Newsletters are growing rapidly, and it isn’t easy to keep track of them and discover new ones. These sites give you different ways to find the best newsletters worth reading.
The best writing on the internet is now hidden away in the inbox, as more and more bloggers and authors choose to save their top material for newsletters. While some sites focus on individual issues and posts, others give you a directory of newsletters by categories and genres. But in the end, you’re sure to find stuff worth following.
1. Readsom (Web): Directory to Discover Newsletters Worth Reading
Readsom is a directory of the best newsletters worth reading, much like InboxReads and other places to discover newsletters. Anyone can submit newsletters to the directory through the simple submission form.
The website showcases five featured newsletters and several others based on user ratings and recently added. You can also browse by categories such as tech, creators and creatives, startups, productivity, finance, well-being, food, life, and more.
For each newsletter, you’ll find a short description of what it is about and a background piece on the author or team behind the newsletter. Readsom also links to a recommended issue from the newsletter to get an idea of what to expect. It also seeks to be a platform like Goodreads for newsletters by letting readers write a review for any newsletter.
2. Wortharead (Android, iOS): App to Discover, Collect, and Read Newsletters
Wortharead claims that mainstream news is not worth consuming, and you’ll find better information from newsletters and blogs. So the app tries to find the best topical and news-based newsletters that are actually good and gives you a space to read them as well.
When you sign up, the app asks you to select a few interests from topics such as culture, technology, sports, politics, world issues, health, literature, and business. The app then shows a feed of recommended newsletters and blogs, which you can add to your library.
The Today section of the app tracks all newsletters and will update you when they release a new issue. You can read the issue within the app itself and even bookmark it for later.
Most of the newsletters mentioned are from Substack, although you’ll find a few outsiders too. That said, you can add any newsletter or RSS feed to your Wortharead library.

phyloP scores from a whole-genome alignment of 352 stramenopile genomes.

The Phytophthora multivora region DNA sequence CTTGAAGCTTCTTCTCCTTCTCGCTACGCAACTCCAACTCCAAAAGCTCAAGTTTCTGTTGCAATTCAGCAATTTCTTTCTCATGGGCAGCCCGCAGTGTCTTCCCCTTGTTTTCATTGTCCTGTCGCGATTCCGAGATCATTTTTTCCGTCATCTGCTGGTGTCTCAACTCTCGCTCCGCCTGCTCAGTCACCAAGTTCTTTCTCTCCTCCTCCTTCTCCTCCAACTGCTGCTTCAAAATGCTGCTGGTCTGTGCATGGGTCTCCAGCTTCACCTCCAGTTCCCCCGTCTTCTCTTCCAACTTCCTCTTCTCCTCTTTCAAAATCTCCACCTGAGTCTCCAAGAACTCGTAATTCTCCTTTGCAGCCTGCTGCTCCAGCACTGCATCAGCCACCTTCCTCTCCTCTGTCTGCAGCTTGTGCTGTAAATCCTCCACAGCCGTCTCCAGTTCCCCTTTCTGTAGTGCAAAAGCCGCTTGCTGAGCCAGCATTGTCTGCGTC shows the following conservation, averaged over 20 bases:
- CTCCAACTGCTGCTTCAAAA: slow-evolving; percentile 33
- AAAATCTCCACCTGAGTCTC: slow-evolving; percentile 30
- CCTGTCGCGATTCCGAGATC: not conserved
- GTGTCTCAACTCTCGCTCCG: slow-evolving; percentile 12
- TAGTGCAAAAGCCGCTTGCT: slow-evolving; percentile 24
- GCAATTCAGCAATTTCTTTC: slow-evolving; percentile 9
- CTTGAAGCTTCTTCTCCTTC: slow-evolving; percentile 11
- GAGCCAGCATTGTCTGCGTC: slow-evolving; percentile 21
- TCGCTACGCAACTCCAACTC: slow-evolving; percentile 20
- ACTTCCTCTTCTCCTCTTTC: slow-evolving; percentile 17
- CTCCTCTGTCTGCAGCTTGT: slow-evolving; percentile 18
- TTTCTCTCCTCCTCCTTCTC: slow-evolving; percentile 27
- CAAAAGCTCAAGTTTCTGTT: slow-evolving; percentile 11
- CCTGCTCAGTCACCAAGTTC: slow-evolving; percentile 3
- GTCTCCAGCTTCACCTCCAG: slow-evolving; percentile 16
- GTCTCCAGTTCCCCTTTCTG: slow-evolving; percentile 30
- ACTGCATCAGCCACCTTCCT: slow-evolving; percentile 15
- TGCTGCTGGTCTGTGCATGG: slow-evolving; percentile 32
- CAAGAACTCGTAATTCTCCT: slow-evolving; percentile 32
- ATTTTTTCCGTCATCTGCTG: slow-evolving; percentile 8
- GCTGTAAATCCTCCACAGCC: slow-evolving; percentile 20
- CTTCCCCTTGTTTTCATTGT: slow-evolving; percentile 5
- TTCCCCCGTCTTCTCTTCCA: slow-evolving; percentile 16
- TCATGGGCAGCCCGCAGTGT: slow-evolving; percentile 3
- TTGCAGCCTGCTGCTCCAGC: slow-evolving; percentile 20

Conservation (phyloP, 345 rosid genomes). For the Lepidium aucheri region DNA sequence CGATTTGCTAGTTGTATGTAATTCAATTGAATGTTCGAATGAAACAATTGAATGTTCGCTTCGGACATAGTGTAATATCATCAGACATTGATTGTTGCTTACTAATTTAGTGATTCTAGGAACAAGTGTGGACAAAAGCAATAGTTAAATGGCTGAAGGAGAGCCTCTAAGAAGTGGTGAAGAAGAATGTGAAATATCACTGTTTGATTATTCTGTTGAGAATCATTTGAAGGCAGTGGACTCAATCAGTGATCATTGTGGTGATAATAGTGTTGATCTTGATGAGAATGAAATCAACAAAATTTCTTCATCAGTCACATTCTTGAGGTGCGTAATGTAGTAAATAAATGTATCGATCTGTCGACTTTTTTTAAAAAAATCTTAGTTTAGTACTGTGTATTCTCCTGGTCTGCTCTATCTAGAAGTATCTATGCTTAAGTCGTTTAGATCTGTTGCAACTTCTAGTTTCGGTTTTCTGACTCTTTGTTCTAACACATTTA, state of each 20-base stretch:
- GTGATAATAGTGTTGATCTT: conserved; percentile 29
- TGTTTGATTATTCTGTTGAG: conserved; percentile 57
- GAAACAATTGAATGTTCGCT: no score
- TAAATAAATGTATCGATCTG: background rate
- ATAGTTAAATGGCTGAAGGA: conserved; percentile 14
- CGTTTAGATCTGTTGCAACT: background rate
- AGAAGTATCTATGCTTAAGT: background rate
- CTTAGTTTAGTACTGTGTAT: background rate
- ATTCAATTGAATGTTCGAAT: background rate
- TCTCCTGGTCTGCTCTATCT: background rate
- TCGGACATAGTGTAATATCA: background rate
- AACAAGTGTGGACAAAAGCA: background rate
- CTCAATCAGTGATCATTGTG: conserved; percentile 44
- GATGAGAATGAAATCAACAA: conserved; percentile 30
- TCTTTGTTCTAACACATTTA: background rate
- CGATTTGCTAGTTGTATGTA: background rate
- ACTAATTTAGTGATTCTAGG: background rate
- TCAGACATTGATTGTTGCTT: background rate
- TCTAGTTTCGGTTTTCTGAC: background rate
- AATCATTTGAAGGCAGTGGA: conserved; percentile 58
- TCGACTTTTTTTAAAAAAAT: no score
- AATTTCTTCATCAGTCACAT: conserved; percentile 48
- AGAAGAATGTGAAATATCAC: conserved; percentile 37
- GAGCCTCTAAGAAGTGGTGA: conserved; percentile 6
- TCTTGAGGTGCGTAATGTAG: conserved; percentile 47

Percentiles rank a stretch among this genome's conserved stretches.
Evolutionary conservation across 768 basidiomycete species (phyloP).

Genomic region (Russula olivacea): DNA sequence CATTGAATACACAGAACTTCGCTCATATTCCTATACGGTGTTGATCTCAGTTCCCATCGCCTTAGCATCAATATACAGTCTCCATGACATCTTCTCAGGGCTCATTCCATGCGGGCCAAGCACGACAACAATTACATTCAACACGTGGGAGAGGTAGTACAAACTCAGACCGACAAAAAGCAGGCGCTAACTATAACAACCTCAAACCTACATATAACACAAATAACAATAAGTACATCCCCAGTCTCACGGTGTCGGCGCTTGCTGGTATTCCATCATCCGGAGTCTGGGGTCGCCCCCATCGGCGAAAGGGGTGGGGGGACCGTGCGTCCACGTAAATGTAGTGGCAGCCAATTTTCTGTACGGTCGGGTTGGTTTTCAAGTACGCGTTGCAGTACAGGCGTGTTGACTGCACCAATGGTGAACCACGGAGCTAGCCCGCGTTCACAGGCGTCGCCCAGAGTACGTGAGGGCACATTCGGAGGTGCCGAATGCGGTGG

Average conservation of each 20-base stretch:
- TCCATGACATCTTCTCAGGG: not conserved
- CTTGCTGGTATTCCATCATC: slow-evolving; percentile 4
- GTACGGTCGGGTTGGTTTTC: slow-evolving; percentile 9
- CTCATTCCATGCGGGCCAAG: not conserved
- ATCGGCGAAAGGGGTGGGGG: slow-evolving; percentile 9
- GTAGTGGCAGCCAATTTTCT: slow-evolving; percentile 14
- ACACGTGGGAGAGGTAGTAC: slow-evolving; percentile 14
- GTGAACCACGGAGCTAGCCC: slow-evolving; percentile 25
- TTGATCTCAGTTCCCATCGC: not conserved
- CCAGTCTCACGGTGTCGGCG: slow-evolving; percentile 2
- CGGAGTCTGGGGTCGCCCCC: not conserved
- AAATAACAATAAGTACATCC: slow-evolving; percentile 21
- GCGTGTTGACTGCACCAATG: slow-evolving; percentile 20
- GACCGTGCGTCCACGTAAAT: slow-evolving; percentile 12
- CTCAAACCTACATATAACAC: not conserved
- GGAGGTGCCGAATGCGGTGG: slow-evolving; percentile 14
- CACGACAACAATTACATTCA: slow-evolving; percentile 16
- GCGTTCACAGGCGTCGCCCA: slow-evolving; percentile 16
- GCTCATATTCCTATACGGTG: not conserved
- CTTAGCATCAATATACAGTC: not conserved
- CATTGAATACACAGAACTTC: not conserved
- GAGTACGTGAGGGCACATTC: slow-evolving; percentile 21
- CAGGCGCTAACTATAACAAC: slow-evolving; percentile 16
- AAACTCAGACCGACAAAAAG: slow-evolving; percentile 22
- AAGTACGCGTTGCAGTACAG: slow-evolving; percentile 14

3. Inbox World and Mereku (Web): Find the Best Free Issues of a Newsletter, as Submitted by Readers
Not every issue of a newsletter is worth reading. However, once in a while, one issue contains a great article while the rest of the newsletter is pretty ordinary. Inbox World and Mereku are two places to discover that one great article to read rather than find a newsletter to follow.
In both, users can submit a link to any article originally sent as part of an email newsletter. It gets added to the main directory, which works on a simple upvoting system. The more upvotes a link gets, the higher up in the list it will appear.
Usually, you’ll get only the title, a small descriptor, and the original newsletter maker’s link. But more often than not, this information and the upvotes it got is enough to decide on whether to read it or not.
In Inbox World, you can only sort the list by newness or upvotes. Mereku offers more options for trending articles and the ability to filter by categories such as business, investing, media, marketing, startups, technology, and writing.
4. Discover by Revue (Web): Find the Best Editorial Newsletters
Twitter-owned newsletter subscription service Revue has created a directory of “editorial newsletters” to discover high-quality content. Revue defines an editorial newsletter as an email containing extensive editorial content, usually put together by people passionate about a topic. It won’t be email marketing campaigns or links to blog posts. Instead, the email itself is the main piece of content to read.
The team at Revue screens every newsletter submission to ensure it meets the criteria of an editorial newsletter. If it qualifies for the directory, the team adds a custom three-line description that tells you what you need to know about the content.
There are seven main categories you can filter the directory with: news, social science, marketing, tech, innovation, design, and media newsletter. But don’t restrict yourself to that; there are other tags and categories which you can find by using the powerful search engine.
5. Feeds Mage (Web): Find Newsletters and Blogs From Your Twitter Follows
Most newsletter and blog writers have an active Twitter account too. There’s a good chance you already follow some people on Twitter who make great newsletters, but it’s lost in the noise of the fast-updating timeline. Feeds Mage will help in finding them.
Just give Feeds Mage access to your account, and it will scour through all whom you follow to find out whether they have a blog or a newsletter. You’ll find a link to it, along with an analysis of how often it’s updated (daily, weekly, monthly, or sporadic). You can also filter the list by newsletters, Medium blogs, YouTube channels, Hey World, or others.
Feeds Mage is powered by MailBrew, which can create a custom newsletter out of blog feeds. That part of the service is paid, though.
Make a Custom Email for Newsletters
When signing up for any newsletter, it’s good practice to use a custom email address. This lets you avoid your email address being given out in data leaks. Plus, it’s easier to manage your newsletters when they’re confined to a different inbox. And it’s safer to use it for newsletter-reading apps.
The old trick to add a plus after name when using Gmail, like “email@example.com,” but people have caught up to this trick. Today, you’re better off creating a new email account, especially given that it’s free to do so.
When the world is all doom and gloom, , these funny newsletters share a daily or weekly dose of humor to brighten your day.
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